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The Most Disreputable TradePublishing the Classics of English Poetry 1765-1810$
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Thomas F. Bonnell

Print publication date: 2008

Print ISBN-13: 9780199532209

Published to Oxford Scholarship Online: October 2011

DOI: 10.1093/acprof:oso/9780199532209.001.0001

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Splinter Canons, Fugitives, and Empire

Splinter Canons, Fugitives, and Empire

Chapter:
(p.309) 10. Splinter Canons, Fugitives, and Empire
Source:
The Most Disreputable Trade
Author(s):

Thomas F. Bonnell

Publisher:
Oxford University Press
DOI:10.1093/acprof:oso/9780199532209.003.0011

This chapter discusses the English poetic canon and reflects on how fugitive or miscellaneous verse on the periphery came to be redefined, how women were left out, and how other national identities within Britain were minimized. The first two sections of the chapter argue that as the ‘body of standard poetry’ kept increasing in the course of its ‘triumph’, it also kept breaking apart and generating splinter canons on the side. The third section examines how and why literary contributions of women have been overlooked. The fourth section examines the tension between Scottish, Irish, British, and English publishers regarding national identity and the standing of their poets. The fifth section investigates the power of the British classics to attract the cultural products of other countries or remake them into its own image, and the strong projection of English literature into the world as a facet of Britain's imperial outreach.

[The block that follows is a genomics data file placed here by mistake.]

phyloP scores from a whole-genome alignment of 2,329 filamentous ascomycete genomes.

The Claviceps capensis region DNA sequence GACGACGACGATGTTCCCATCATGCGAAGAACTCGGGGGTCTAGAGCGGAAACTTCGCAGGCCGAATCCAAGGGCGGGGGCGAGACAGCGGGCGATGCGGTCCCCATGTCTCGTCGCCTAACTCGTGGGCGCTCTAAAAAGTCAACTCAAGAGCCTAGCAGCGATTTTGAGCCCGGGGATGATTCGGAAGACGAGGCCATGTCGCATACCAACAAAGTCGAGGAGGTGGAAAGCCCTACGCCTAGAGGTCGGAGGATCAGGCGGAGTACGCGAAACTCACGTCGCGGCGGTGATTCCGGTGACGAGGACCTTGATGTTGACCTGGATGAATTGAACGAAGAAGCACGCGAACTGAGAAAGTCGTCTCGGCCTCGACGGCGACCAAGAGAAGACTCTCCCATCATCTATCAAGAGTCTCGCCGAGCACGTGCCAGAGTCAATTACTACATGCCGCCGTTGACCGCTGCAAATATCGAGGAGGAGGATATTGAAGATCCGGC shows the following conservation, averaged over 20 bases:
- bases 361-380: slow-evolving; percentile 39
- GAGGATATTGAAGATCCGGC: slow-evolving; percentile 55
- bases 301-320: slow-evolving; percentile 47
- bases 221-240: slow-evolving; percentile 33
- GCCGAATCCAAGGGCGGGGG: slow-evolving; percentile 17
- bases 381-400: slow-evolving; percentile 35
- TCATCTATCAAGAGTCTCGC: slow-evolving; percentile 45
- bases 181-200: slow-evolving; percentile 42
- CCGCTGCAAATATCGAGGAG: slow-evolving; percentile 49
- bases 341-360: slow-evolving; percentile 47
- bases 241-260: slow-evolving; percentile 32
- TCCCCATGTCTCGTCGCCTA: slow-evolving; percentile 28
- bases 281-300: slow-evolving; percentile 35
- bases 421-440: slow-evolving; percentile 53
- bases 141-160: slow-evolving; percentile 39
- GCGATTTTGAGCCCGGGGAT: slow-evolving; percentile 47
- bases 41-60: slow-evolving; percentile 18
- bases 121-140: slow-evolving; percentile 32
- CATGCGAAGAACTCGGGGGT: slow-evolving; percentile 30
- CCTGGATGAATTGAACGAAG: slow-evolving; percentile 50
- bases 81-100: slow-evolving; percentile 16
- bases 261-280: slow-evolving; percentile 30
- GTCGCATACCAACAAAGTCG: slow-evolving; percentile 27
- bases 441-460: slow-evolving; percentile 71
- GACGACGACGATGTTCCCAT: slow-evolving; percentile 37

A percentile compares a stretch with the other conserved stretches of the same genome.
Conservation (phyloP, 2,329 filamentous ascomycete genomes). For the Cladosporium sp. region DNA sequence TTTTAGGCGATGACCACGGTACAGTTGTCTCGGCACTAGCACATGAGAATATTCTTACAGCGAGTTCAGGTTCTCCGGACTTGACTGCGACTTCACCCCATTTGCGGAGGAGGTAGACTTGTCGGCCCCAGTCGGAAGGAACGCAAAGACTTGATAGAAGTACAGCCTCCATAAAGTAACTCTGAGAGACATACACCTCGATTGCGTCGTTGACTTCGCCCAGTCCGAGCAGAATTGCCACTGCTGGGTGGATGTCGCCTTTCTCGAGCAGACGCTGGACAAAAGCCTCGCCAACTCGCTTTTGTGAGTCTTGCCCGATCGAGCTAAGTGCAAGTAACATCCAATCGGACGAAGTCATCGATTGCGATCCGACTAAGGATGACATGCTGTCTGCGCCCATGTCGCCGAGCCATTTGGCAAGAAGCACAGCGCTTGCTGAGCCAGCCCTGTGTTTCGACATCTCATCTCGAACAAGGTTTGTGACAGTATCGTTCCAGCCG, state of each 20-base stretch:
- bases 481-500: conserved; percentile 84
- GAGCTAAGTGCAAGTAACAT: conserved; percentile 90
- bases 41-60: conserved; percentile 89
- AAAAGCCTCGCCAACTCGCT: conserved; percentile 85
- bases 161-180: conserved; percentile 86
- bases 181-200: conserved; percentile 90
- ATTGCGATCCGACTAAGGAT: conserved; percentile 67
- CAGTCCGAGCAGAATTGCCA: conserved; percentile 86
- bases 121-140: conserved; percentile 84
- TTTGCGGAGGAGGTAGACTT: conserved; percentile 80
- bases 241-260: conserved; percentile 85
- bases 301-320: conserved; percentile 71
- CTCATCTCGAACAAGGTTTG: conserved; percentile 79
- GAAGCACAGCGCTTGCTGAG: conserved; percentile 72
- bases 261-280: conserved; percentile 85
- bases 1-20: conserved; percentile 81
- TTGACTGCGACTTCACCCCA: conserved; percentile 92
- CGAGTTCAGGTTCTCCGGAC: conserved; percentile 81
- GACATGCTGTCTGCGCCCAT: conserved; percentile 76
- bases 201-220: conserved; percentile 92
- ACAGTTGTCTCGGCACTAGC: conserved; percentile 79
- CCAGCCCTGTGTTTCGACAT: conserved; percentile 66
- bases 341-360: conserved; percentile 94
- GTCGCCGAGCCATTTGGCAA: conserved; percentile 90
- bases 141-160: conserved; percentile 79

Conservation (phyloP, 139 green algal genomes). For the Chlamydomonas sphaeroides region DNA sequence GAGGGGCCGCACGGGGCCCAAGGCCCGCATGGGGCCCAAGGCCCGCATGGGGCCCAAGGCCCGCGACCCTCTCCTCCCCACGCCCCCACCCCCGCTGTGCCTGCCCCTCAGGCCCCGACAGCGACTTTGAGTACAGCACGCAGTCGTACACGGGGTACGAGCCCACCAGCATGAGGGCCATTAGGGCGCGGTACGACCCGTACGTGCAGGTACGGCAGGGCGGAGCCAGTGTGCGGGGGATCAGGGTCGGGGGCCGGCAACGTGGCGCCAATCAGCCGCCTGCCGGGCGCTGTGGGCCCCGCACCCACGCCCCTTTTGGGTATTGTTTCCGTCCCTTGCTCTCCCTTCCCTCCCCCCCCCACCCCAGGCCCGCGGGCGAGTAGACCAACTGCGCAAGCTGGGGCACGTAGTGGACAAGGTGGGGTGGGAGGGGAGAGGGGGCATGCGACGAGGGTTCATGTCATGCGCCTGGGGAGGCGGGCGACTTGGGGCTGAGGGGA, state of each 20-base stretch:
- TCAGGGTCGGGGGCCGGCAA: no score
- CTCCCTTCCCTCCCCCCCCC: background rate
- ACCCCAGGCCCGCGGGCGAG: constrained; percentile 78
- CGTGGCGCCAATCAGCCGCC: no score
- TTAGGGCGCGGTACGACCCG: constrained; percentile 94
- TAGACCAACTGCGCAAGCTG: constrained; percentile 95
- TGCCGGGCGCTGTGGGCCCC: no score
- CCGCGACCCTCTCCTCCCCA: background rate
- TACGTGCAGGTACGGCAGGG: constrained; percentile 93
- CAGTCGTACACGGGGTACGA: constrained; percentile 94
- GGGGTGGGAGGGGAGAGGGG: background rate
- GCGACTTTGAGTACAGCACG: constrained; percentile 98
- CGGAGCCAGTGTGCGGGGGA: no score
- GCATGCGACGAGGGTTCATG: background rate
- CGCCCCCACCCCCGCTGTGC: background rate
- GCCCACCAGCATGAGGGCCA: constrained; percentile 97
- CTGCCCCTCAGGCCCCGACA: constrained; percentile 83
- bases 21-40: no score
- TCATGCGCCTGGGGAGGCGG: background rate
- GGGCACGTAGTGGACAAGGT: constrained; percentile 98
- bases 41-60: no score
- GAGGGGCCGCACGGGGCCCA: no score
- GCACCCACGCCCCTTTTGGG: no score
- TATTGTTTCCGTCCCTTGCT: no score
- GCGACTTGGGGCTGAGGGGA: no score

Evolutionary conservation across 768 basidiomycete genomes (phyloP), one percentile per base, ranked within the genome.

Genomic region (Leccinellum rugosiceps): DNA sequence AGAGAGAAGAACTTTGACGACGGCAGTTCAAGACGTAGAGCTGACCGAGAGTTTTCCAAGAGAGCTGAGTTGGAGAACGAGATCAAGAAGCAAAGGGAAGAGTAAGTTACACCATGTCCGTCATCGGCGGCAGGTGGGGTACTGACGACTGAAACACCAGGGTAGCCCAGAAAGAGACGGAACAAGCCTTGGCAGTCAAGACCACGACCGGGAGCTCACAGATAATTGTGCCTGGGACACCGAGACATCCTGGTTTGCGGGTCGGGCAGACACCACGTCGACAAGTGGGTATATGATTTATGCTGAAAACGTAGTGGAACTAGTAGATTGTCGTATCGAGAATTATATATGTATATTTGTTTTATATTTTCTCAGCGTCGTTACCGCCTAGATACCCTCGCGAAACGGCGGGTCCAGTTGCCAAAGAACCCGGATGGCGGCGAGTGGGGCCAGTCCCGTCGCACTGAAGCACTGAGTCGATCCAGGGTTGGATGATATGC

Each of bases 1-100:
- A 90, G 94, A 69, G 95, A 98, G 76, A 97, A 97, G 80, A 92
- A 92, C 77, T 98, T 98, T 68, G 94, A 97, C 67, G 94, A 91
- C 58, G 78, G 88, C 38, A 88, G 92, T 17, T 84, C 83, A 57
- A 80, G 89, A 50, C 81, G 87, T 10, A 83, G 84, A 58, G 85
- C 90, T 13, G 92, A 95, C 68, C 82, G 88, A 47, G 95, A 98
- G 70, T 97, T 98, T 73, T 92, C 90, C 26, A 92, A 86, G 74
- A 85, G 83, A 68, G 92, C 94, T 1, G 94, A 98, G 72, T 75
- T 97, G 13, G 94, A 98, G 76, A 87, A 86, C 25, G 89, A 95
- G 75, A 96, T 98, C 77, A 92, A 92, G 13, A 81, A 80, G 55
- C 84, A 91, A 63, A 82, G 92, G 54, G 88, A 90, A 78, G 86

Keywords:   English poetic canon, fugitive verse, women, Britain, national identity, British classics, Irish, Scottish

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